Surface electromyographic assessment of the effect of dynamic activity and dynamic activity with static stretching of the gastrocnemius on vertical jump performance.J Strength Cond Res. 2008 May; 22(3):787-93.JS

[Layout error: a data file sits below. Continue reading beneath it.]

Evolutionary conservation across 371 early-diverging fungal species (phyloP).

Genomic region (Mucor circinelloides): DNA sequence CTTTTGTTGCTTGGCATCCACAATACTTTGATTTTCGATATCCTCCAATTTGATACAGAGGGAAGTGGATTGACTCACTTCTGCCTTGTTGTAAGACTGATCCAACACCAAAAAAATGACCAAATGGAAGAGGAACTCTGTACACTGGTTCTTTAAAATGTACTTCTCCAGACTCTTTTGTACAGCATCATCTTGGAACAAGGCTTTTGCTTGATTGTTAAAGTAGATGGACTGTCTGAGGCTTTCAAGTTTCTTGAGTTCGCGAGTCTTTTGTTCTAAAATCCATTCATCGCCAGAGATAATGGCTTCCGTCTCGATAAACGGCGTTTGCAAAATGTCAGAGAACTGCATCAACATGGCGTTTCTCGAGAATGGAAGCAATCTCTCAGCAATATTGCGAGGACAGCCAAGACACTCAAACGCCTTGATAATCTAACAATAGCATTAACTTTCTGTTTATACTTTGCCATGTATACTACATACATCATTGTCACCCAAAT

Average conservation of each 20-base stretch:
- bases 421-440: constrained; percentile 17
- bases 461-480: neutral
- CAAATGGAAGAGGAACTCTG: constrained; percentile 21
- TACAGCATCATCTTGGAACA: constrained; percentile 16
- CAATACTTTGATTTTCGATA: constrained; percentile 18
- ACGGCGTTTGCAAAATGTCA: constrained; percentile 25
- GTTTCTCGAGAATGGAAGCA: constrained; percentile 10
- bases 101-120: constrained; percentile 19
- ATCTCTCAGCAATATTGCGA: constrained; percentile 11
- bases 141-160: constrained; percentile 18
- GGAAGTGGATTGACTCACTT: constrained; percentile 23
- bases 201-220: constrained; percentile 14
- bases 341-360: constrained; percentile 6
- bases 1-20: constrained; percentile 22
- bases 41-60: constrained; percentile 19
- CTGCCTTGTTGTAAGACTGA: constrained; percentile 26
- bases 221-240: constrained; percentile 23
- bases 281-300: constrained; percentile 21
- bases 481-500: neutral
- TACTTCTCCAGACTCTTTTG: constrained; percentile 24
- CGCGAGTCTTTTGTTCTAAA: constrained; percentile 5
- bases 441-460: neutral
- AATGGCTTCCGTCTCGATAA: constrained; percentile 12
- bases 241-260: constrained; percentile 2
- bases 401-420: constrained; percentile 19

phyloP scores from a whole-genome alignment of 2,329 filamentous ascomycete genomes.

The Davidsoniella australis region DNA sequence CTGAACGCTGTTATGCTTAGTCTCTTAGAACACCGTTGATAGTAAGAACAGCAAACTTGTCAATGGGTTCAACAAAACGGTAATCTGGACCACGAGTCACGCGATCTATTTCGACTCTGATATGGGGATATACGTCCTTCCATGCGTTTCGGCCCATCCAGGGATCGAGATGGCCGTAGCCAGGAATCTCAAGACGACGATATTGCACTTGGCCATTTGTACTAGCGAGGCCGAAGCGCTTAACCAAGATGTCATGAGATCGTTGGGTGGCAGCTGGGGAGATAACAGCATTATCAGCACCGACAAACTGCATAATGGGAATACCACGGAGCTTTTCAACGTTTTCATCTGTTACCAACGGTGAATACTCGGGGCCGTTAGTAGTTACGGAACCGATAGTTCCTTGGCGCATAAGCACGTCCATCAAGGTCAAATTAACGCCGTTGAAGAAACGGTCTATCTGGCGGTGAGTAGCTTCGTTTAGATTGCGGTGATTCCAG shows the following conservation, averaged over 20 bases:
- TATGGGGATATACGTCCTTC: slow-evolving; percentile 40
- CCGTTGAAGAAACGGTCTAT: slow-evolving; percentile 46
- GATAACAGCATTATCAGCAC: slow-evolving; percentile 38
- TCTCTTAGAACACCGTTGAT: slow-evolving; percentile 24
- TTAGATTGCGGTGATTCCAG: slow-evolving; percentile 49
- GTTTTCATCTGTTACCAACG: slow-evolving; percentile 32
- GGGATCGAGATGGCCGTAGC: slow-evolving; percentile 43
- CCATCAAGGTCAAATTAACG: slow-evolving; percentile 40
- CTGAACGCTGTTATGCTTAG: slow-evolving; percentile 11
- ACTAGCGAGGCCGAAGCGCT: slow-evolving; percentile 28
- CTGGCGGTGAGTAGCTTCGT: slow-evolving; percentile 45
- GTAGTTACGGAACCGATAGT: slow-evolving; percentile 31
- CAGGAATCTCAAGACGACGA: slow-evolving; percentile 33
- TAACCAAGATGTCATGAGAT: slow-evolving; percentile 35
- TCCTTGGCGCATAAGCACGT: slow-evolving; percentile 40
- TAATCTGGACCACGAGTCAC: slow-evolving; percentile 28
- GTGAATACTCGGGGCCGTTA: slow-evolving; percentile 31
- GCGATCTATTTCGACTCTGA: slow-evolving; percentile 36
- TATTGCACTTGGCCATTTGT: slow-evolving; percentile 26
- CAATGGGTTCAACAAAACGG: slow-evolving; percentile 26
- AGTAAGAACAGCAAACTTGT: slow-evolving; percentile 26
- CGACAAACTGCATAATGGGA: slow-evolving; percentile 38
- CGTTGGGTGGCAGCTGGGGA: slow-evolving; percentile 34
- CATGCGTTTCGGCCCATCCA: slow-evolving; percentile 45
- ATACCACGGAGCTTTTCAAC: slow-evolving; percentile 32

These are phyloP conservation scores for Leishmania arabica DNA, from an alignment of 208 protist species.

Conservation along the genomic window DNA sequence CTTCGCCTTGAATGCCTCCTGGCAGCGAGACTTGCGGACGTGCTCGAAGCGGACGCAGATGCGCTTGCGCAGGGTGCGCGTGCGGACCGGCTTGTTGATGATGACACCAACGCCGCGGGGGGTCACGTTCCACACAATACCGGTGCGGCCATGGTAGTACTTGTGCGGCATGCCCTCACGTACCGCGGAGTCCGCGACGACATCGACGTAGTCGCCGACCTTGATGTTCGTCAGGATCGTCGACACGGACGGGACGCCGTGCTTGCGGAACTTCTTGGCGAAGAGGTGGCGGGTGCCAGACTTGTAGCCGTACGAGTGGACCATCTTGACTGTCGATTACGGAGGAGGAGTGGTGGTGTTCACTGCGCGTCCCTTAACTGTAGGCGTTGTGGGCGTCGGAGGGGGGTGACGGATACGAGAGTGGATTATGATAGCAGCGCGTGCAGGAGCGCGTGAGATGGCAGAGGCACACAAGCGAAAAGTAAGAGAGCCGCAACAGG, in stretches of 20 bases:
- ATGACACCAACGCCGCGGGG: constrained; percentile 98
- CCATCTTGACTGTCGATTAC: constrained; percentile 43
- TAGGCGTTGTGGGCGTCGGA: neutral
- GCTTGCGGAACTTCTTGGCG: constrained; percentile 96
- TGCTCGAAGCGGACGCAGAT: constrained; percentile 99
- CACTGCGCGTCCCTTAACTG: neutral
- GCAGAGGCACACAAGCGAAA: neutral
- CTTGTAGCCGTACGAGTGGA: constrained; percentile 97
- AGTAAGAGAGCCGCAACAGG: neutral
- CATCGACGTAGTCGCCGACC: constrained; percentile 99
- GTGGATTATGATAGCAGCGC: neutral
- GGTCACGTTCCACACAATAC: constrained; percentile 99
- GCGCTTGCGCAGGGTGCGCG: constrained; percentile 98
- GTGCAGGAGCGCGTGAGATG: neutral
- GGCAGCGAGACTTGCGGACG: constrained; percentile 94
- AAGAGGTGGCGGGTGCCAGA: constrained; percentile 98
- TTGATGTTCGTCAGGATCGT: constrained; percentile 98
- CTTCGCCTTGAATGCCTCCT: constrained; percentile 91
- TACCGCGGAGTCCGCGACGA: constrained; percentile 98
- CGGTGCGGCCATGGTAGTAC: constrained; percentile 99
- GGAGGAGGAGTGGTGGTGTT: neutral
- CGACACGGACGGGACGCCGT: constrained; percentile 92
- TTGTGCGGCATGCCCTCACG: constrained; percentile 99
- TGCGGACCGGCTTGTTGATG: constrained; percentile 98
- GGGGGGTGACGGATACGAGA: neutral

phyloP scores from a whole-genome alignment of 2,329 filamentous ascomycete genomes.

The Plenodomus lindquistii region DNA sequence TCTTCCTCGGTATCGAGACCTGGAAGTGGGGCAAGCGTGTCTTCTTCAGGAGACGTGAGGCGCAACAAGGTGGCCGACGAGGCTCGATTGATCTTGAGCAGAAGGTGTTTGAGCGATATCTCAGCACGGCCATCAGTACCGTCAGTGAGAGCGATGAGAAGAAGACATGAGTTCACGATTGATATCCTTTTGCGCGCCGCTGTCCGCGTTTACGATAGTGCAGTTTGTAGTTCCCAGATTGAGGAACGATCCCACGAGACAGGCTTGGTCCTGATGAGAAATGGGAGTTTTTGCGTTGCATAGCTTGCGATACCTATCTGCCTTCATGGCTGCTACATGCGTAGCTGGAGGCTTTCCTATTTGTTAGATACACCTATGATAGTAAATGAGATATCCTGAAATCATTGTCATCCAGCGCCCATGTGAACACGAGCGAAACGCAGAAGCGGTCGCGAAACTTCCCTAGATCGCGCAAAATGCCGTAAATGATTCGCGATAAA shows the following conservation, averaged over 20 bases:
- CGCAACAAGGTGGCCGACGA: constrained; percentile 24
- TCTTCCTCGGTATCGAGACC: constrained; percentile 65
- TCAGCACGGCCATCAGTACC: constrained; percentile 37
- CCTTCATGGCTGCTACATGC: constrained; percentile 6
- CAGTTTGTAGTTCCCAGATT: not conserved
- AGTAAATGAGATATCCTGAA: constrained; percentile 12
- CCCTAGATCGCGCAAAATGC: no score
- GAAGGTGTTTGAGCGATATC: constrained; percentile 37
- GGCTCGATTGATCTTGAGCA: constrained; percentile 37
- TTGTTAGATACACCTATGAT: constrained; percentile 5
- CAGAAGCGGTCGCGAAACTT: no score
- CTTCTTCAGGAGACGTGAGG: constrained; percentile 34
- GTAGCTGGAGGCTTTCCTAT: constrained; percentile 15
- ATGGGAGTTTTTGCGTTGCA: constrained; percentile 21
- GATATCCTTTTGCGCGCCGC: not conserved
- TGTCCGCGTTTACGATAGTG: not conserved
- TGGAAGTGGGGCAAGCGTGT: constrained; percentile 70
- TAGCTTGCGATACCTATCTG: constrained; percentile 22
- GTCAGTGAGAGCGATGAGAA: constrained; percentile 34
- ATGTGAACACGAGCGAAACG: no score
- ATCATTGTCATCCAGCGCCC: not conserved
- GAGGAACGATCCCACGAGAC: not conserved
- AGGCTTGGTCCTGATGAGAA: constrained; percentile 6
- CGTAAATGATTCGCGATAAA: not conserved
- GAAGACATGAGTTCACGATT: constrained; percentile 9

The purpose of this study was to investigate the effects of dynamic activity and dynamic activity/static stretching of the gastrocnemius muscle on vertical jump (VJ) performance. Additionally, muscle activity was recorded using electromyography. Thirteen healthy adults (7 men and 6 women) with a mean age of 26 +/- 4 years served as subjects. The average jump height and muscle activity from 3 separate maximal VJ attempts were performed at the start of each session to be used as baseline measures using the Kistler force plate and the Noraxon telemetry EMG unit. Subjects then performed 1 of 2 protocols: dynamic activity only or dynamic activity with static stretching. Each protocol was followed by 3 maximal VJ trials. Average VJ height was analyzed using a 2 (time: pre, post) x 2 (prejump protocol: dynamic activity, dynamic activity + stretching) analysis of variance with repeated measures on both factors. A paired-samples t-test was used to compare the intraday difference scores for EMG activity between the 2 conditions. Jump height was not influenced by the interaction of pre-post and protocol (p = 0.0146. There was no difference for the main effects of time (p = 0.274) and pre-jump protocol (p = 0.595). Gastrocnemius muscle activity was likewise not different for the 2 prejump protocols (p = 0.413). The results from this study imply that the use of static stretching in combination with dynamic activity of the gastrocnemius muscle does not appear to have an adverse affect on VJ height performance. The practical importance concerns the warm-up routine that coaches and athletes employ; that is, they may want to consider including an aerobic component when statically stretching the gastrocnemius immediately prior to a vertical jumping event.